I believe this is wrong. One cannot ignore that the reality implied by QM consists of both deterministically evolving quantum waves and the measurement events which give rise to the concrete phenomena of the macroscopic world. Measurement events remain unexplained within present-day physics. But I conclude the metaphysics necessary for a solution must be richer than physicalism. A property dualism where the ability to measure is an additional aspect of reality is needed (perhaps this could be incorporated into a version of neutral monism, too). And the proposal that this (likely ubiquitous) property and the emergent phenomena of life and consciousness are essentially linked is alive and well. It’s a shame the New Age antics seem to have raised a credibility hurdle for serious consideration of this view.

Monday, March 13, 2006

Environmentalism Talks at Swarthmore

Here's a plug for an upcoming "Public Issues Forum" (2 lectures plus discussion) being sponsored by the Board of Governors of the Greater Philadelphia Philosophy Consortium:


1:00 to 5:00 pm
Saturday, March 25

Science Center 199
Swarthmore College
Free and Open to the Public, followed by a reception with light refreshments

Mark Sagoff
Institute for Philosophy and Public Policy, U. of Maryland
Talk: "The Artist or the Watchmaker: Two Approaches to Environmentalism"

David Macauley
Dept. of Philosophy, Penn State
Talk: "Re-placing Environmental Philosophy: Walking as a Critical Practice"

Directions to Swarthmore below the fold

Driving Directions To Swarthmore College:
Swarthmore College is located 11 miles southwest of the city of Philadelphia in the borough of Swarthmore, Pennsylvania.

The automated campus directions hotline: (610) 328-8001
The main campus number: (610) 328-8000
Swarthmore College
500 College Avenue
Swarthmore, PA 19081

>From the North (New Jersey Turnpike or I-95)
Take the New Jersey Turnpike to Exit 3 and follow the signs to the Walt Whitman Bridge. Take I-95 South, pass Philadelphia International Airport and continue to exit 7, I-476 North/Plymouth Meeting. Take I-476 North to Exit 3, Media/Swarthmore. At bottom of exit ramp, follow sign for Swarthmore by turning right onto Baltimore Pike. (See below for ". . . the rest of the way.")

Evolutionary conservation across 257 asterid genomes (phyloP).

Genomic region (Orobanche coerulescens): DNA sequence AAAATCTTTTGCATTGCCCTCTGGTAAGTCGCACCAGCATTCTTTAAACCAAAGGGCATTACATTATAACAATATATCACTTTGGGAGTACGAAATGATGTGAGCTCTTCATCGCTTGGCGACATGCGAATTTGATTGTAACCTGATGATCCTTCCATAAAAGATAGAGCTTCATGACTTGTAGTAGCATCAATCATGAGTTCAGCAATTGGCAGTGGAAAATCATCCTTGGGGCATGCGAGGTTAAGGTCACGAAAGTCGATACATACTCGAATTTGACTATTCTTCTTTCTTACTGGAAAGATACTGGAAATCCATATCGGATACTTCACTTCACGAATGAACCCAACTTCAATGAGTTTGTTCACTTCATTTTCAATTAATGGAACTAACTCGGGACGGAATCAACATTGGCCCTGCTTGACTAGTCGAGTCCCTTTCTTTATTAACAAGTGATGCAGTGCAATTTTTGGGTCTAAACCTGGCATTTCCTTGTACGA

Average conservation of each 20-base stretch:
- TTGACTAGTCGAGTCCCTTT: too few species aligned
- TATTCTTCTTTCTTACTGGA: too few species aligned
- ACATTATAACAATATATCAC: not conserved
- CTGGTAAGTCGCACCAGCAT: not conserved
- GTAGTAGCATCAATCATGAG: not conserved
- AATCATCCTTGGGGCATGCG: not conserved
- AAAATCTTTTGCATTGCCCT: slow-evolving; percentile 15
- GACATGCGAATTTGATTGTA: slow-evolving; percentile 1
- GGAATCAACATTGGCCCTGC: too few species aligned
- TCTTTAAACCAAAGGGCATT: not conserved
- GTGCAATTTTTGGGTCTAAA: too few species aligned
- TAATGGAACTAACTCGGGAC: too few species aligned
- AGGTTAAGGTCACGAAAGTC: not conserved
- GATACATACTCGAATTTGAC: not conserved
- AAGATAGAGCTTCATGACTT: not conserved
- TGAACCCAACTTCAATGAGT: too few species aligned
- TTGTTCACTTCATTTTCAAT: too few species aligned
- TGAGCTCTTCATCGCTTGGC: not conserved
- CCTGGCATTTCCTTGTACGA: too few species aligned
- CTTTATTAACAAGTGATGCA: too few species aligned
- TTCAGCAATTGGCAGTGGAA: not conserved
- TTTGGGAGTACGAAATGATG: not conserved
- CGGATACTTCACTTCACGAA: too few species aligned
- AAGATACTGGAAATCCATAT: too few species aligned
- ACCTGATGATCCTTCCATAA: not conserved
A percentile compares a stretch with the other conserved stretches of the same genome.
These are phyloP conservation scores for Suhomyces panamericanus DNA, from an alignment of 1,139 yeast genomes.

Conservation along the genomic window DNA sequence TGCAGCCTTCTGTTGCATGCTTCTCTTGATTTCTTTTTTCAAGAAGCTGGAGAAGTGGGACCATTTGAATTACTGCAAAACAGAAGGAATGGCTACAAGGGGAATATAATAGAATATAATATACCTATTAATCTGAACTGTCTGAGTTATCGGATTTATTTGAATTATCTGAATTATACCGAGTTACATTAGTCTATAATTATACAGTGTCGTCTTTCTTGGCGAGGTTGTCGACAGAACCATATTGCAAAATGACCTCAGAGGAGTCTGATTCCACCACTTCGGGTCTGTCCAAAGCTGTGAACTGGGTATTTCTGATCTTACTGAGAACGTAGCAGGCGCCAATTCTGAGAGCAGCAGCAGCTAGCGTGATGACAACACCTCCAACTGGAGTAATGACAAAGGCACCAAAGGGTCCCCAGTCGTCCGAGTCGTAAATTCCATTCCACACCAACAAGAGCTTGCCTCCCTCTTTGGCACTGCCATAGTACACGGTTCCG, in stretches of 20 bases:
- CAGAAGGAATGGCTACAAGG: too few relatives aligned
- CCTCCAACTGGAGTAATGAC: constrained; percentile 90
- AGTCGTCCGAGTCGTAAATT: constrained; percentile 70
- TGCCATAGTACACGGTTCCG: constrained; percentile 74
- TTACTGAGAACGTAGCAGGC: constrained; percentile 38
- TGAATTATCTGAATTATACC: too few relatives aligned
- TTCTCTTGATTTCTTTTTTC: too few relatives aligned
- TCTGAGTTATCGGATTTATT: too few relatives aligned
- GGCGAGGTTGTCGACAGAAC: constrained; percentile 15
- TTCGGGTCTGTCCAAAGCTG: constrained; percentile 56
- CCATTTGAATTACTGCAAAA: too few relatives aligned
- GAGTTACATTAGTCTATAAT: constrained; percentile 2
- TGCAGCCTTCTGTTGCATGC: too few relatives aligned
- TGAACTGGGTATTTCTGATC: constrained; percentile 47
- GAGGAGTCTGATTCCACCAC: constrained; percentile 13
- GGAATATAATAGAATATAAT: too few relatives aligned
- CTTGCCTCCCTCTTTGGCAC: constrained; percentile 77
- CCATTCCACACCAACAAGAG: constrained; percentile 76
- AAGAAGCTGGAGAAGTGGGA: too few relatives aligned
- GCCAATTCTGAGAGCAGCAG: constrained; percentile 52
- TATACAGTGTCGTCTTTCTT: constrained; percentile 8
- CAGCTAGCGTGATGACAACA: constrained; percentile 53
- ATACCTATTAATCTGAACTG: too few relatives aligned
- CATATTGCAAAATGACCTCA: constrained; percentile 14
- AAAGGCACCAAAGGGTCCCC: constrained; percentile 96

From the South
Follow I-95 North to Exit 7 (in Pennsylvania), I-476 North/Plymouth Meeting. Take I-476 to Exit 3, Media/Swarthmore. At the bottom of the exit ramp, follow the sign for Swarthmore by turning right onto Baltimore Pike. (See below for ". . . the rest of the way.")

From the East (via the Pennsylvania Turnpike)
>From Exit 333, Norristown, follow signs for I-476 South. Stay on I-476 approximately 17 miles to Exit 3, Media/Swarthmore. At the bottom of the exit ramp, follow the signs to Swarthmore by turning left onto Baltimore Pike. (See below for ". . . the rest of the way.")

From the West (via the Pennsylvania Turnpike)
>From Exit 326, Valley Forge, Take I-76 East, Schuykill Expressway, about 4 miles to I-476 South. Take I-476 approximately 12 miles to Exit 3, Media/Swarthmore. At the bottom of the exit ramp, follow the signs to Swarthmore by turning left onto Baltimore Pike. (See below for ". . . the rest of the way.")

From the Airport
Take I-95 South. Continue to exit 7, I-476 North/Plymouth Meeting. Take I-476 North to Exit 3, Media/Swarthmore. At bottom of exit ramp, follow sign for Swarthmore by turning right onto Baltimore Pike. (See below for ". . . the rest of the way.")

". . . the rest of the way"
Stay in right lane and in less than 1/4 mile turn right onto Route 320 South (watch turns on Route 320). Proceed through second light at College Avenue to the first driveway on your right to visitor parking at the Benjamin West House. The Benjamin West House is the College's visitor center and has someone there to hand out maps and directions 24 hours a day.

". . .to the DuPont parking lot" (this is the lot adjacent to the Science Center)
Follow the directions under "the rest of the way" but instead of passing through the second light, turn right onto College Avenue. On College Avenue take your first right onto Cedar Lane. At the next stop sign turn left onto Elm Avenue. Before the next stop sign a driveway flanked by stone pillars will appear on your left. Turn there onto Whittier Place and follow it to DuPont parking lot on the right.

Wednesday, March 01, 2006

Sean Kelly Blog

{UPDATE 24 March 2008: please note this blog I linked to below never really got going. Updated the link to Kelly's homepage at his new Harvard digs.}

Now I see that philosopher and phenomenologist Sean Kelly has a blog. It's focus is on Merleau-Ponty and the Phenomenology of Perception, of which Kelly is undertaking a new translation. I mentioned Kelly's work in admiring fashion in old posts here ,here, and finally here.